to Emigrate, either to the Canadas or United Just Published, 2nd edition for the million,

States, that he has entered into arrangements with Pages 313, closely printed, and neatly bound in

a respectable shipping house, and is prepared to cloth, with full Table of Contents and Compre- sailing, &c., &c.

furnish information as to cost of passage, time of hensive Index, Price 28.,

All communications must be post-paid and con

: tain a postage stamp, or they will not be the respective Social Effects of the American

answered. and English Systems of Government and Legisla. tion, and the MISSION OF DEMOCRACY. By R. W. Russell, of Cincinnati, United States, Counsellor at Law.

INTIMATIONS. He compares, in a very masterly manner, the The Reasoner is sent free by Post, the Quarter's respective systems of govero nient and legislation in Subscription 48. 4d., on thin paper 3s. 3d., and England and the United States.'-Law Times. issued in Monthly Parts and Half-yearly Vo

The object of the work is to show. by contrast, lumes. the working of the democracy of America and the All post office orders to be made payable to aristocracy of England.'- Spirit of the Age. George Jacob Holyoake, Chief Office, London. Just Published, in 1 vol., cloth lett., Price 38: 6d.,

RECEIVED:- The Chronotype, four copies. (Will THE PURGATORY OF SUICIDES: a Prison

the sender furnish us with his address ?)- Nor. Rhyme, in ter books, with notes, By Thomas

thern Stur, No. 630.-Spectator, No. 1116.Cooper, the Chartist. To be had in 6 parts at bid., * Thanksgiving Day Sermons,' - Commercial or in 18 numbers at 2d. each.

Journal and Family Herald.-The letter ad. Cooper's Wire Saws and Modern Instances.

dressed to 'Mr. Beatue, Post Office, Edinburgh 2 vols., cloth lettered...

5 0 - to be left till called for,' has been returned. Baron's Yule Feast. 1 vol., wrapper 1 6

The Rev. J. Crompton's 'Christianity without

Sect.'—W. Knowles. (We never complained of An Inquiry concerning Political Justice, and

the editor reterred to because he dia not insert its Influence on Morals and Happiness.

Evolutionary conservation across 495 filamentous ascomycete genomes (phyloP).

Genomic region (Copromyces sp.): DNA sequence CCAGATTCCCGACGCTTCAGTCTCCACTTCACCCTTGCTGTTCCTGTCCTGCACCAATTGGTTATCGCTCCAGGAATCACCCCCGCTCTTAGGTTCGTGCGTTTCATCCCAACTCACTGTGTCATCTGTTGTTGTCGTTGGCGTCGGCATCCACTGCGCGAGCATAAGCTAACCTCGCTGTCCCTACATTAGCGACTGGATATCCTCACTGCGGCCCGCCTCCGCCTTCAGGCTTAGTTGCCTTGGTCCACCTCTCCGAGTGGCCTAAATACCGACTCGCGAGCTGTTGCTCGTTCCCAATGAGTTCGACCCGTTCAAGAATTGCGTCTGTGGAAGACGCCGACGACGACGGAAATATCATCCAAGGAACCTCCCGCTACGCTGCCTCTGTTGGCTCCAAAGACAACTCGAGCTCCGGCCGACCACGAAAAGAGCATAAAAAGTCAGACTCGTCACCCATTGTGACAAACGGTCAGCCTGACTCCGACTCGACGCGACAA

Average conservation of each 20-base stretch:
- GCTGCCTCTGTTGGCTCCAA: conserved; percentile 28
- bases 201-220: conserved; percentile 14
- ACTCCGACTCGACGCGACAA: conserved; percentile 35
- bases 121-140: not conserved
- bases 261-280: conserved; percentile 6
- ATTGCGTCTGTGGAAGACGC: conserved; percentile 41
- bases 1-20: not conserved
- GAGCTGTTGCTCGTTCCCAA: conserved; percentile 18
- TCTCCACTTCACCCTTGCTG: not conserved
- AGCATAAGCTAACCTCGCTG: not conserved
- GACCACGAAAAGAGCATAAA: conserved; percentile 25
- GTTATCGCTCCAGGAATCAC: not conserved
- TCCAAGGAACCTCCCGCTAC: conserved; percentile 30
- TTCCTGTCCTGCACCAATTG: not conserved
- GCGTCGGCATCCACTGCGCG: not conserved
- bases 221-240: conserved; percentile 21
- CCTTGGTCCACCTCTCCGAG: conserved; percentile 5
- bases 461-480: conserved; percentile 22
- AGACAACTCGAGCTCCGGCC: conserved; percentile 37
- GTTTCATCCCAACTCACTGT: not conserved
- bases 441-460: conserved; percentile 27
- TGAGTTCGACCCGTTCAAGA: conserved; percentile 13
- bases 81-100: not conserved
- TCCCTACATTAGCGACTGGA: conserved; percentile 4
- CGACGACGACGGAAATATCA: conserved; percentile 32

alı cummunications forwarded, but because he By William Godwin. 2 vols in 1

0

withlelo replies to personal attacks..-G. HornMirabaud's System of Nature. 2 vols in 1,

sey. (We shall be glad of any information he is cloth lettered

0

able to give.)- W. B. W. (Bis letter was read [To he had in 13 parts at 4d. each.)

with interest.) - G, Harnden. (The kind of services Discussion on the Existence vi God and the

le specities ne estimate very highly, We could Authenticity of the Bible, between Origen

scarcely be served more etlectually.)- T. Haves. Bacheler and Robert Dale Owen. I vol.,

(The Ethics of Progress' are hardly in Progress cloth boards and lettered....

4 6

yet.) - 1 humas File, Dundee. Discussion on the Authenticity of the Bible,

between 0. Batcheler and R. D. Owen. I vol., cloth boards, lettered

2

London : Printed by Holioake & Co., 3. Queen's Ditto in a wrapper.......

2

Head Passage, Paternoster new; ard Published Discussion on the Existence of God, between

by J, Watson, 3, Queen's Head Passage, Pater: 0. Bacheler and R. D. Owen, 1 vol., cloth

noster Row, boards and lettered

1 10

Wednesday, November 29, 1849.

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No. 23.-New SERIES. EDITED BY G. J. HOLYOAKE.

[Price 20.